Suicide Assessment and Intervention
Online Course Materials: Articles Audios Articles
Developed by Ofer Zur, Ph.D.
General Course Description
On September 1, 2017, Governor Brown signed into law Assembly Bill 89 (Levine). This law added section 2915.4 to the Business and Professions Code, became effective January 1, 2020. An applicant for licensure as a psychologist with the CA Board of Psychology shall show completion of a minimum of six (6) hours of coursework or applied experience in suicide assessment and intervention. See https://www.psychology.ca.gov/laws_regs/ab89_suicide_prevention.shtml
Also, as of January 1, 2021, the CA-BBS Suicide Prevention Training bill AB 1436 ( Levine), will require applicants for licensure as CA-MFTs, CA-CSWs, CA-PCCs, and LEPs to demonstrate completion of a minimum of six (6) hours or supervised experience in suicide risk assessment and intervention. Current licensees would also be required to demonstrate completion of this coursework or supervised experience in their first renewal period after this date. See https://bbs.ca.gov/pdf/suicide_prevention.pdf
This course consists of 10 articles and 5 podcasts (transcripts provided), including suicide statistics from the Centers for Disease Control. It explains both standard and the latest assessment instruments for assessing suicide risk. It exposes the flaws in the too-often used no-suicide contract, explaining why such contracts serve more to protect the therapist than the client and in doing so may actually make some suicides more likely. In addition to presenting effective risk-management techniques that also enhance good therapy, the course covers suicide from both the perspective of the clinician and client, covering such issues as what a suicidal state of mind feels like, and how the fear, as well as actual client suicides, affect therapists. A section of the course presents the humane, unique and non-pathological approach to suicidality by David Webb, the first person to attempt suicide and eventually earn a Ph.D. in the study of suicide. Additional resources and references are provided for further study, but they are not part of the course.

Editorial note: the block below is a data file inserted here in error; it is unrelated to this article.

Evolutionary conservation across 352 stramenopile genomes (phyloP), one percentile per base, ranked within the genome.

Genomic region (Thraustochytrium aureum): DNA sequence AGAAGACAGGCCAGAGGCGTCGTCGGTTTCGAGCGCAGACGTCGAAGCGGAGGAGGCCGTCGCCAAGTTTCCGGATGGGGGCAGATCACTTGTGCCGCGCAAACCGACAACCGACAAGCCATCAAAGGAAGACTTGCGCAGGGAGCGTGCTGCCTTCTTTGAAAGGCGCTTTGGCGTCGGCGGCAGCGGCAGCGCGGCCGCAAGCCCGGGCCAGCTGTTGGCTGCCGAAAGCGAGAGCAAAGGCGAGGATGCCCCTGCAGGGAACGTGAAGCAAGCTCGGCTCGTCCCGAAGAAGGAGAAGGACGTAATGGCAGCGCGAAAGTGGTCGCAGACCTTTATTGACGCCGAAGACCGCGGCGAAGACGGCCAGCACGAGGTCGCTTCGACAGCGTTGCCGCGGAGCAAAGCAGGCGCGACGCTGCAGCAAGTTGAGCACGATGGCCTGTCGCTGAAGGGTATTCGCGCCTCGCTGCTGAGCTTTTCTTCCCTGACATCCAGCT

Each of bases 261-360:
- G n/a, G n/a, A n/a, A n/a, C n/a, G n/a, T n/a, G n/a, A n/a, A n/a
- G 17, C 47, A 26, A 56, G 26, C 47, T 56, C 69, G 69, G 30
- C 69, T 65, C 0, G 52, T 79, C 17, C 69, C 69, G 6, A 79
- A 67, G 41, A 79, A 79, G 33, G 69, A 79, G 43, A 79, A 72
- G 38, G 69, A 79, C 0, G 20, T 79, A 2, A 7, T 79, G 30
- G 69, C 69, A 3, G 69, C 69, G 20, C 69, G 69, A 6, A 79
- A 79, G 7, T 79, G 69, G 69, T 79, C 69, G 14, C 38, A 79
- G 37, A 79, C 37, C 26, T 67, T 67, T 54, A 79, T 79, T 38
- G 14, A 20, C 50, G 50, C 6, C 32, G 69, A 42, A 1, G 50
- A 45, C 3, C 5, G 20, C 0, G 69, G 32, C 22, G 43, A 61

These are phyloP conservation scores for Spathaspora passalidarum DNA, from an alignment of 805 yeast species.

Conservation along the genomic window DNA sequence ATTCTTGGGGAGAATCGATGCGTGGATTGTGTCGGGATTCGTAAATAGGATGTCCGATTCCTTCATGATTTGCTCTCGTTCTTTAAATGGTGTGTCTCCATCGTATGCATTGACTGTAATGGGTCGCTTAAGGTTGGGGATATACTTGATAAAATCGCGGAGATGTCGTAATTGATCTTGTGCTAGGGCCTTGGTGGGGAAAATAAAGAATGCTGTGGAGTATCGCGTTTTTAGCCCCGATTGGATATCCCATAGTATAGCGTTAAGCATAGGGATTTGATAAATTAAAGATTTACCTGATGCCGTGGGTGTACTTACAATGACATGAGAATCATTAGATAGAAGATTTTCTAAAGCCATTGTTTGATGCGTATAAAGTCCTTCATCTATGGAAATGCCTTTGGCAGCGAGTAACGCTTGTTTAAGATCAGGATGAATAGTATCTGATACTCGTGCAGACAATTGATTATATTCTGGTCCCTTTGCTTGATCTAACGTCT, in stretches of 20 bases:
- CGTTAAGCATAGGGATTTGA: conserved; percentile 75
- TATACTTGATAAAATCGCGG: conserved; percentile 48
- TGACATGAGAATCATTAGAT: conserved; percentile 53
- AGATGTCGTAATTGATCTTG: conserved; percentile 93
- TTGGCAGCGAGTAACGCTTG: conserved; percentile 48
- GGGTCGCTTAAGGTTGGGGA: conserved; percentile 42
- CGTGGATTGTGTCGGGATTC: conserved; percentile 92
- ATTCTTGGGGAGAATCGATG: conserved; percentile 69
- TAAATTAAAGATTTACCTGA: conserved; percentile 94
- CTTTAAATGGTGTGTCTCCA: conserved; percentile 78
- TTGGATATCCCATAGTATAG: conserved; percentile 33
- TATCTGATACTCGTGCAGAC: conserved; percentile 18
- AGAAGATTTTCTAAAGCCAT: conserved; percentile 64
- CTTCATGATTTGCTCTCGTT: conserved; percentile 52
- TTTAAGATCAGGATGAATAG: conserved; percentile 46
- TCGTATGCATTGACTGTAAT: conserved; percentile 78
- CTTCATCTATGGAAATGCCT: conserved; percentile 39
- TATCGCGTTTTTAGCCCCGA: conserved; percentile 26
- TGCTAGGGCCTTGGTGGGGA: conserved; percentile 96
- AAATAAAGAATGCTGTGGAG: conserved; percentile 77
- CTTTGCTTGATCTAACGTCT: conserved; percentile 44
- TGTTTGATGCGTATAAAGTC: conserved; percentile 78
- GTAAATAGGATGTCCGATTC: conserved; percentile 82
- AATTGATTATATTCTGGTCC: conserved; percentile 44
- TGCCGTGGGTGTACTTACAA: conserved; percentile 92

- This course will teach the participant to
- Describe the incidence of suicides in the United States.
- Identify suicide risk assessment instruments.
- Explain how to establish a therapeutic relationship with suicidal clients.
- Discuss effective legal risk management practices.
- Describe suicide from the perspective of potential suicidal clients.
- Identify the risk factors for suicide.
- Discuss the risk, prevention and treatment of suicide among LGBT adolescents.
- Belsher BE, Smolenski DJ, Pruitt LD, Bush NE, Beech EH, Workman DE, et al. (2019) Prediction models for suicide attempts and deaths: a systematic review and simulation. JAMA Psychiatry 76:642–51
- Donker, T., Calear, A., Grant, J. B., Van Spijker, B., Fenton, K., Hehir, K. K., … & Christensen, H. (2013). Suicide prevention in schizophrenia spectrum disorders and psychosis: a systematic review. BMC psychology, 1(1), 6. Doi: https://doi.org/10.1186/2050-7283-1-6.
- Sommers-Flanagan, J., & Shaw, S. L. (2017). Suicide risk assessment: What psychologists should know. Professional Psychology: Research and Practice, 48(2), 98–106. https://doi.org/10.1037/pro0000106
- Incidence of suicide
- Assessing Suicide Risk
- Dr. David Jobes’ Collaborative Assessment and Management of Suicidality (CAMS)
- Major life or situation changes
- Co-morbid disorders
- Other factors
- Suicide among LGBT youth
- Suicide prevention
- Ethical and legal considerations for therapists
- Why no-suicide contracts are not a protection against sanctions
- Duty to warn
- Contacting family after a suicide
- Autopsy subpoenas
- Effects of suicide upon therapists
- Connecting with suicidal clients
- How therapists’ fears may get in the way
- The importance of genuine exploration of suicidal thinking
- Suicide as a valid option
- Assisted suicide
- Recognition of client’s endless psychological or physical suffering